The DAs (data architects) and DBAs (database administrators) that are employed on data warehousing projects have spent the last 20 years learning and implementing the principles of normalized data design laid down by the inventor of the relational database, Dr. Codd. These normalized database design principles mandate that no data point should ever be duplicated and that a database table should never contain a field that is not a unique attribute of the key of that table. These principles yield a database design that is optimized for transactional systems and for ease of maintenance and update. The principles of successful data warehouse end-user access database design, however, are the antithesis of Dr. Codd's normalized database design principles. When designing a data warehouse or data mart that users are going to "touch," or use for direct access for query and analysis purposes, there is widespread replication of data and rampant denormalization. When designing a database for end-user utilization, there is only one litmus test: ease of use.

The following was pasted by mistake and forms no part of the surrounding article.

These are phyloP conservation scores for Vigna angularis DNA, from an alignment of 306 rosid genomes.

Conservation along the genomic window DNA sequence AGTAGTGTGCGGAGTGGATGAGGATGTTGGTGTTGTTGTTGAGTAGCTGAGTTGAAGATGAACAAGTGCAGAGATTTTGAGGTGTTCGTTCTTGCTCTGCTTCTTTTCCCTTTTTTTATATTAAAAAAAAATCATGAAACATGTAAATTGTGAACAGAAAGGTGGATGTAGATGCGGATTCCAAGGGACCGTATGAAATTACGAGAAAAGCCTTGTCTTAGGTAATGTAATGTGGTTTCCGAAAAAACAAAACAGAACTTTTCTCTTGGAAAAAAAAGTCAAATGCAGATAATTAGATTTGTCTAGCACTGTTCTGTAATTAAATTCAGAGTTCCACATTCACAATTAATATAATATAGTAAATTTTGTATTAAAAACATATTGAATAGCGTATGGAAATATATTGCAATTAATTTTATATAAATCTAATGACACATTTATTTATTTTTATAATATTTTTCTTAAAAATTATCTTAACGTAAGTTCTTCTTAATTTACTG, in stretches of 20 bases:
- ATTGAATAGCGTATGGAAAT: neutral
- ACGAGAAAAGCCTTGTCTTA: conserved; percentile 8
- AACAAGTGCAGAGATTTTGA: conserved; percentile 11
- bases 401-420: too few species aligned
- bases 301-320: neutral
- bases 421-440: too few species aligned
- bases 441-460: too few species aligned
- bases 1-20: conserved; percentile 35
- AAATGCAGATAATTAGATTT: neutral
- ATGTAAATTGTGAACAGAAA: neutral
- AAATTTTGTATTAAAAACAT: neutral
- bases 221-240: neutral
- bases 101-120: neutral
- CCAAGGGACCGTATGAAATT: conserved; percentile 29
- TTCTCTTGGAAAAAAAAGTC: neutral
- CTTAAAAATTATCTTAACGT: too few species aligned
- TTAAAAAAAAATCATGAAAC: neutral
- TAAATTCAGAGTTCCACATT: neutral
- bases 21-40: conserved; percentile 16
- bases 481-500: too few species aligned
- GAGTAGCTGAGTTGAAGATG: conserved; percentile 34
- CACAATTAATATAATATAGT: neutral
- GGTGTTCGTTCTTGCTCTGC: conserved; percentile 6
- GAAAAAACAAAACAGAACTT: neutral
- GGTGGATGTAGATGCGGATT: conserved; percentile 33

If the addition of a replicated data point or a derived metric will make the system easier to use, then it is added. For example, when designing an aggregation data set, all members of a hierarchy are included, along with all descriptive elements for all key values. For instance, an aggregation for sales by day would also include columns for week, month, quarter and year. This allows users to easily roll up to a higher level of the hierarchy. In this way, one aggregation table can serve the needs of users who need daily, monthly, quarterly or annual totals. By including additional hierarchies, such as sales geography, the table becomes even more powerful, allowing roll ups to any level of multiple hierarchies. (See Figure 1.) This is a key strategy to minimize the number of aggregation tables required to meet the needs of the users.